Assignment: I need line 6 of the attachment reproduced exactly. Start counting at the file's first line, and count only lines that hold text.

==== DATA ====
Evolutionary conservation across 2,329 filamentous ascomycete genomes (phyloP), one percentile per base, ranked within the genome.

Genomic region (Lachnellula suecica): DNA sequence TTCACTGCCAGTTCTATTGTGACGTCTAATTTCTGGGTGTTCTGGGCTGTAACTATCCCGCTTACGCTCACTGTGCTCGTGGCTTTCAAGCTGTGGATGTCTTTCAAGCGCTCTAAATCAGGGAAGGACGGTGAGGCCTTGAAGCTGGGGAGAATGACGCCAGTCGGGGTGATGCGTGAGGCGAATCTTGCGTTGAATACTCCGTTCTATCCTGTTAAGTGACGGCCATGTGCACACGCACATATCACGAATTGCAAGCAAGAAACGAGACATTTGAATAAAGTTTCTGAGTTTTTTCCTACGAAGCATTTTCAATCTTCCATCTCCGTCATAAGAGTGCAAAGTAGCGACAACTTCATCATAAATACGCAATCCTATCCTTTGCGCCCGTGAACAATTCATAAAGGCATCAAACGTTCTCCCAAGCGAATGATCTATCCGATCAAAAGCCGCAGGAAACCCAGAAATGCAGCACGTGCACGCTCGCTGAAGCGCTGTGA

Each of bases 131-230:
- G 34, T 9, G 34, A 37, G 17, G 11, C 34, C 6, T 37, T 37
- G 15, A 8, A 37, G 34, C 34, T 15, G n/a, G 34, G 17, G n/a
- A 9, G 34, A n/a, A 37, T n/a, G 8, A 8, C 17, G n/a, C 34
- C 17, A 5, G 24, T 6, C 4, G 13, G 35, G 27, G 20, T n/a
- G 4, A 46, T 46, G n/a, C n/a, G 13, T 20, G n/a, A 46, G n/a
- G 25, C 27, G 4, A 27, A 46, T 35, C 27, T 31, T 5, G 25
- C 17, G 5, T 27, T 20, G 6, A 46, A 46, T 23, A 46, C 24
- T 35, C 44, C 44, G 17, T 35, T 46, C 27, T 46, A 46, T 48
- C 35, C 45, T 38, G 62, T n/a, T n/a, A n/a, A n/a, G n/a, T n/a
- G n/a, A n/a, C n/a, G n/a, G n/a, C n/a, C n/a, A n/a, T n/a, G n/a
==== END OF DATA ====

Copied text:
- A 9, G 34, A n/a, A 37, T n/a, G 8, A 8, C 17, G n/a, C 34